It is in these devastating moments when the peacemakers loose their lives, that we are reminded that peacemaking is a long, long journey, full of many heartbreaking setbacks.
A few weeks after September 11th, 2001, Madeleine Albright, the former Secretary of State, spoke at the House of Hope Presbyterian Church in St. Paul, Minnesota. She said,
There are different ways of waiting. There is waiting without carrying hope within ourselves, sitting—waiting for salvation to come from the outside …
And there are those who wait with faith and who fight for truth even when they are defeated and beaten back a hundred times. This is the kind of waiting that sends forth seeds out of which change and progress may one day grow. The difference is between waiting for lilies to appear that have never been planted, and doing your utmost to help good seeds find nourishment in rocky soil.
She went on to say,
It is, of course, beyond our power to turn the clock back before September 11th, 2001. But we can choose to use the waiting time wisely: to be the doers, not hearers only; to acknowledge the presence of evil, but never lose sight of the good; to endure terrible blows, but never give in to those who would have us betray our principles, or surrender our faith. (as quoted in a sermon by John Buchanan, preached at Chicago’s Fourth Presbyterian Church, December 9, 2001).
Today is the Reign of Christ Sunday. It is the Sunday when we look forward to the day when Christ’s reign will be fully realized. Long ago, the prophet Isaiah dreamed of the time when the earth will be as full of the knowledge of the Lord as the waters cover the sea. Isaiah dreamed of a time when the wolf shall live with the lamb, and the leopard shall lie down with the kid.
And in the Gospel of Mark, Jesus proclaimed, “The time is fulfilled, and the kingdom of God has come near.” And right before Jesus made that proclamation, the Gospel writer Mark tells us that Jesus was in the wilderness with the wild beasts. Isn’t that an intriguing detail?
Could it be that there in the wilderness, the wolf was already nuzzling up to the lamb, and the leopard was already lying down with the kid? Could it be that signs of the reign of Christ were already there for those with eyes to see and ears to hear?
No matter how bleak the future seems. Even when we feel cut off from a future for which we had dearly hoped, we can dare to imagine a future in which green shoots do indeed grow out of dead stumps.
Where, in your lives, have you felt cut off? Perhaps you lost a job that you absolutely loved. Perhaps you’ve been cut from a family member or a loved one, and nothing exacerbates the pain of separation more than the holidays. Perhaps you are deeply worried about the state of our nation and the state of our world.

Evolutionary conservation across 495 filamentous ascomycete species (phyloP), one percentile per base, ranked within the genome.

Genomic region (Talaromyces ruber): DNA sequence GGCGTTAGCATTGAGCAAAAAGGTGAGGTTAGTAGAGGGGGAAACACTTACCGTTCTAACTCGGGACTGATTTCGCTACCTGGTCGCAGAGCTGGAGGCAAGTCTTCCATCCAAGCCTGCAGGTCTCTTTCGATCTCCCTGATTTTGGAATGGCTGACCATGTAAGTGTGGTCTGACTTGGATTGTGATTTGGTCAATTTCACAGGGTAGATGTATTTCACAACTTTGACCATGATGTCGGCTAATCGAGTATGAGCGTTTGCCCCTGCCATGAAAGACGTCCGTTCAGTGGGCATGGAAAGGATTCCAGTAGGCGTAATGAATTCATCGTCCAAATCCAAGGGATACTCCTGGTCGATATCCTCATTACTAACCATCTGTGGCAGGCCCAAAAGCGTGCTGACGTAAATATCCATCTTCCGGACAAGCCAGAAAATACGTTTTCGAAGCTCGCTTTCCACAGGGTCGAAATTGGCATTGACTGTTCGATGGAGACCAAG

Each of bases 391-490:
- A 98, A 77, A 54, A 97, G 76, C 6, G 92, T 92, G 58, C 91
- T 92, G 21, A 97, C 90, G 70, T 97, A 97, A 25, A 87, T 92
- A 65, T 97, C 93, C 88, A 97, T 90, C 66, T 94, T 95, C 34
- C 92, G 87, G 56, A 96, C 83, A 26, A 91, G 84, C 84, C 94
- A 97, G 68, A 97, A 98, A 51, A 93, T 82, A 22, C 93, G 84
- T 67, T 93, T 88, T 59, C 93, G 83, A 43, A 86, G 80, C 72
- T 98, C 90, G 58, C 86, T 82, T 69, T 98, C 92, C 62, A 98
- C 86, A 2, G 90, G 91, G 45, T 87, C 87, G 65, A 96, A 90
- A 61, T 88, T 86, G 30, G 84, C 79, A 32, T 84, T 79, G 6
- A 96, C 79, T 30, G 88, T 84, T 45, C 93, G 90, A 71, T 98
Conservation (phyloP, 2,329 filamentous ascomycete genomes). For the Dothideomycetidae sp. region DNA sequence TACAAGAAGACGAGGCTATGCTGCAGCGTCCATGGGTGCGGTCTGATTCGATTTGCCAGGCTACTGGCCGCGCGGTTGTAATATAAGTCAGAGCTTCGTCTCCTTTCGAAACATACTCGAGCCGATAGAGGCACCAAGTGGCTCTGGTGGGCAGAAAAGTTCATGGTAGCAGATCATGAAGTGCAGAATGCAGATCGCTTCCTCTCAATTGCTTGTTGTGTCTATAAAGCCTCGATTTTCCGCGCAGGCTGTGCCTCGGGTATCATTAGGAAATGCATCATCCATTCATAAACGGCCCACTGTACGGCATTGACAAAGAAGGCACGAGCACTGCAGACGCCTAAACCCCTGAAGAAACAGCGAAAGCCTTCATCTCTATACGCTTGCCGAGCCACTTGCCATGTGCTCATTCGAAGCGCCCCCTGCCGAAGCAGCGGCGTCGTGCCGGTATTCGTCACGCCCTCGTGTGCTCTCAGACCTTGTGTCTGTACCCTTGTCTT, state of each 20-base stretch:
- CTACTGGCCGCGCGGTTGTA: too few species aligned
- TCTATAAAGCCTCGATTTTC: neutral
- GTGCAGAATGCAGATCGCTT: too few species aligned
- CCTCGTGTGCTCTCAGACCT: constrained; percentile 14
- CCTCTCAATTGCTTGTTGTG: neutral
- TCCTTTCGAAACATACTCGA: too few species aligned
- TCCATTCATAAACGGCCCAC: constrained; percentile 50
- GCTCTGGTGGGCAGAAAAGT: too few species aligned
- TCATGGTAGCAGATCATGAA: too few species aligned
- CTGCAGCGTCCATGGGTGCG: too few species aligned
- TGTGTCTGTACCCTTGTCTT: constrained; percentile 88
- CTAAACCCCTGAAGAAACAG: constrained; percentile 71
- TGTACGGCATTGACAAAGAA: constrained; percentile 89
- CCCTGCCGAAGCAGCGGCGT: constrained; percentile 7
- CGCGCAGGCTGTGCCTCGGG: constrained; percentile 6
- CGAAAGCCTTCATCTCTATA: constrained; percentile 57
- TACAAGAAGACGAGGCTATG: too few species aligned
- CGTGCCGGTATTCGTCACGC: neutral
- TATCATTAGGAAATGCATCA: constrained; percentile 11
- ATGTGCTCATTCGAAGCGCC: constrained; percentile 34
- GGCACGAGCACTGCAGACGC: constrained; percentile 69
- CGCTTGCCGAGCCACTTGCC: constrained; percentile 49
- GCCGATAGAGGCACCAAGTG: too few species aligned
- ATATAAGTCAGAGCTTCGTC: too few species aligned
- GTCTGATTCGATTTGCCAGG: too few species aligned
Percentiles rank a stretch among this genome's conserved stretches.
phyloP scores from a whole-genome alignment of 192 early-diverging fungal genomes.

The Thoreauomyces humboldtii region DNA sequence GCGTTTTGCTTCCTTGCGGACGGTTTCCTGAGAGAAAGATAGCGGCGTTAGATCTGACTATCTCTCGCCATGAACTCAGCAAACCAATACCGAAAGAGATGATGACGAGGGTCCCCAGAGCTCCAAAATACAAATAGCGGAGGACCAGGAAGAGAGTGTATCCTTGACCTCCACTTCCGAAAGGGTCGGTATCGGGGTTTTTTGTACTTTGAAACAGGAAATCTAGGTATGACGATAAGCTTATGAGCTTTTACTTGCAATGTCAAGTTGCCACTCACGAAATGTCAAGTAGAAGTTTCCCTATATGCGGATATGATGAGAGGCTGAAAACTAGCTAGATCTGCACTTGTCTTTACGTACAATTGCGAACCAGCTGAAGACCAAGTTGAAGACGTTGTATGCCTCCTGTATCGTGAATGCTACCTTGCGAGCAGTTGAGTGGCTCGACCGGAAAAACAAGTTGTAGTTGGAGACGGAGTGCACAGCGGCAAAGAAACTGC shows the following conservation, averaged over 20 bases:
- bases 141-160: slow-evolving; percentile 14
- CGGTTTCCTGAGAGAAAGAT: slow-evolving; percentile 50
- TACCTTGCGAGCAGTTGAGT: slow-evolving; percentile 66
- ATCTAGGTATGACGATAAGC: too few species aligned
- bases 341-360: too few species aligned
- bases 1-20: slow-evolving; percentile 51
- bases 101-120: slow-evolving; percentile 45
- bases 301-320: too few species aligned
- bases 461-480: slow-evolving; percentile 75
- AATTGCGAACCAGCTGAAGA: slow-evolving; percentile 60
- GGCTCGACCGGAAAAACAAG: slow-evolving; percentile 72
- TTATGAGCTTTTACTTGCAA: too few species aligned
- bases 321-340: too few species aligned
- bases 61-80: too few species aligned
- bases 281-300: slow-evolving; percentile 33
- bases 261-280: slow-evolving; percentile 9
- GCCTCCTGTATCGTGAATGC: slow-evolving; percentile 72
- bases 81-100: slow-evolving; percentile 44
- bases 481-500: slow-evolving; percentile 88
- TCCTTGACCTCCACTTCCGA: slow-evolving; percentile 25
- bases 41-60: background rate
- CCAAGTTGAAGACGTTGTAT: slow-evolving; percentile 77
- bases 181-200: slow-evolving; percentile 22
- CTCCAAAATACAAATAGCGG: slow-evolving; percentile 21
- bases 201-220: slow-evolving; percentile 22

In whatever way you feel cut off, you can dare to imagine a green shoot growing out of a dead stump, even in these barren late November days.
I’m not trying to suggest that figuring out the next steps is ever easy or automatic. You’ll not hear me preach any sermons entitled, “Nine easy steps to get the lion to lie down with the lamb.” If Isaiah’s vision were easy to achieve, we would have already done it. But I believe this vision is enough to give us hope.
Several years ago, a future United States Senator was working as a tenements rights lawyer in Newark, New Jersey. He was walking around the neighborhood trying to offer his services. One day he knocked on the door of one Mrs. Virginia Jones. Virginia walked out of her tenement building and asked him to follow her. She said to him, “Tell me what you see?” He said, “I see crack houses and run-down buildings and gang graffiti.” Virginia replied, “Then, you can’t help me.” And she walked off. He went chasing after her and said, “Wait, you have to tell me more. Why are you walking away?” She said, “Young man, you need to learn something. If all you see is hopelessness and despair, then it’s a reflection of what’s inside you and you can’t help me. But, if you see signs of hope, new life, even the face of God, then we can get started.” (from a 2007 interview on NPR with Cory Booker, who at the time was the mayor of Newark).
What do you see? Do you see the stump—the evidence of heartache and tragedy?
Or do you see the green shoot?—the sign that the reign of Christ is already breaking through?
All glory and praise be to our God. Amen.